Rashee Rice, Theodore Knox being sued for over $1M in Texas crash

KANSAS CITY, Mo. (WDAF) — Kansas City Chiefs wide receiver Rashee Rice and Southern Methodist University wide receiver Theodore Knox are being sued for over $1 million in damages and $10 million in punitive damages by two victims in the March 30 crash in Dallas, Texas, according to a lawsuit filed in Dallas County.

The court document says the plaintiffs, Irina Gromova and Edvard Petrovskiy of Dallas County, are seeking monetary relief for over $1 million for severe injuries, including “trauma to the brain, lacerations to the face requiring stitches, multiple contusions about the body, disfigurement, internal bleeding, and other internal and external injuries that may only be fully revealed over the course of medical treatment.”

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Gromova and Petrovskiy were both driving in their respective cars and had their seatbelts on at the time of the crash.

They are suing for negligence and punitive damages, which include physical and mental harm, property damages, costs of medical prevention and care in the future, loss of earnings, and potential harm to their safety and welfare, along with several other claims, according to court documents.

The lawsuit says both are seeking punitive damages “in the amount not less than ten million dollars.”

Rashee Rice
Rashee Rice of the Kansas City Chiefs prepares for a preseason game against the Arizona Cardinals at State Farm Stadium on August 19, 2023, in Glendale, Arizona. (Getty)

Rice, 23, was allegedly driving a Lamborghini SUV at 119 miles per hour seconds before causing the six-vehicle crash last month. Knox, 21, who was driving a Chevrolet Corvette leased under Rice’s name, is also accused of causing the crash, which injured four people. Knox was traveling at a speed of 91 miles per hour 1.5 seconds before the crash, according to authorities.

Rice and Knox turned themselves in to police in Glenn Heights, Texas, two days after arrest warrants were issued. They each face one count of aggravated assault, one count of collision involving serious bodily injury and six counts of collision causing injury.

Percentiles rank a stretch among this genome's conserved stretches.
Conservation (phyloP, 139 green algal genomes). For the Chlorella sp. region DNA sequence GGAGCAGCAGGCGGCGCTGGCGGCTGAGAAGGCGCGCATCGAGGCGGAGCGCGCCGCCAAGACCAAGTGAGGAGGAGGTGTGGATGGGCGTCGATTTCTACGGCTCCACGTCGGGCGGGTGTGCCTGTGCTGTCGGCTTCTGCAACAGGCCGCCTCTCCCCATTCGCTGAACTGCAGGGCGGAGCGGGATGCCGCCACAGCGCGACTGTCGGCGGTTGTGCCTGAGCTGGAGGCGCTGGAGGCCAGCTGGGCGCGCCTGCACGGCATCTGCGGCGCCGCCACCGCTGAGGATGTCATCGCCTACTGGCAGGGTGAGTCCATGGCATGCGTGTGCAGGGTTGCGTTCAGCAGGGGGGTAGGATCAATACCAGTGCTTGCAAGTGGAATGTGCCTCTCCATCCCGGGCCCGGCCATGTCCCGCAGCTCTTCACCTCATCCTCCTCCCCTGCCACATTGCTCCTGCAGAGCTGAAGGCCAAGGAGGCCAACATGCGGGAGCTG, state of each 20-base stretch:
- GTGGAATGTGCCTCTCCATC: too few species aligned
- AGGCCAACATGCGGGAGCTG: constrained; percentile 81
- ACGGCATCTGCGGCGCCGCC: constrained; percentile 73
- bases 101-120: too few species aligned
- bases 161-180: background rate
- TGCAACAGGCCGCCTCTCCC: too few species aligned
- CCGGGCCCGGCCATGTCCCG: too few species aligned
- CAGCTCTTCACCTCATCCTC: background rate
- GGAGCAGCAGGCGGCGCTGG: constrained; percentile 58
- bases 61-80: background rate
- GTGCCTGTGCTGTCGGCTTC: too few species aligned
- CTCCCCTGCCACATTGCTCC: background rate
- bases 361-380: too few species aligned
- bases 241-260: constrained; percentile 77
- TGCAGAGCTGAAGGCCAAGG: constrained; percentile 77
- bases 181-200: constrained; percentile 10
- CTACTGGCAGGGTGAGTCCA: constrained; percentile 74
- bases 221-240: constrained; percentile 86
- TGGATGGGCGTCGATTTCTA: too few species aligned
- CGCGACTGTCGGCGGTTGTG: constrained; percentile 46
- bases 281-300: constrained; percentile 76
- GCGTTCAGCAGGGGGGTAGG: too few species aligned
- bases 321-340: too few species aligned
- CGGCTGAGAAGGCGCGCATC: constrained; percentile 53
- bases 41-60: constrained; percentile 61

“Despite his physical abilities and responsibilities as a public figure, Rice raced a high-powered vehicle through the public roads of Dallas County, Texas, lost control, and injured several innocent people including the Plaintiffs in this cause,” the document said.

After the crash, Rice and Knox left the scene on an exit ramp with the other passengers that were in the cars, despite seeing the damages they caused.

“The victims and bystanders of the carnage tried to engage the Defendants, but they were ignored in the Defendants’ attempt to flee without responsibility,” the lawsuit alleges.

Both Gromova and Petrovskiy demand a trial by jury, according to the document. As for the other victims in the crash, no statement or lawsuit has been released.

Earlier this month, Rice issued a statement taking “full responsibility” for his involvement in the crash, adding that he would “continue to cooperate with the necessary authorities.” It’s unclear what consequences the second-year Chiefs player will face with the team, though head coach Andy Reid said Monday that they will wait “for the law enforcement part of it to take place and then we’ll go from there with that.”

Knox was suspended from SMU’s football team after an arrest warrant was issued for him. His attorney, Deandra Grant, said last week that her client was cooperating with law enforcement.

The Associated Press contributed to this report.

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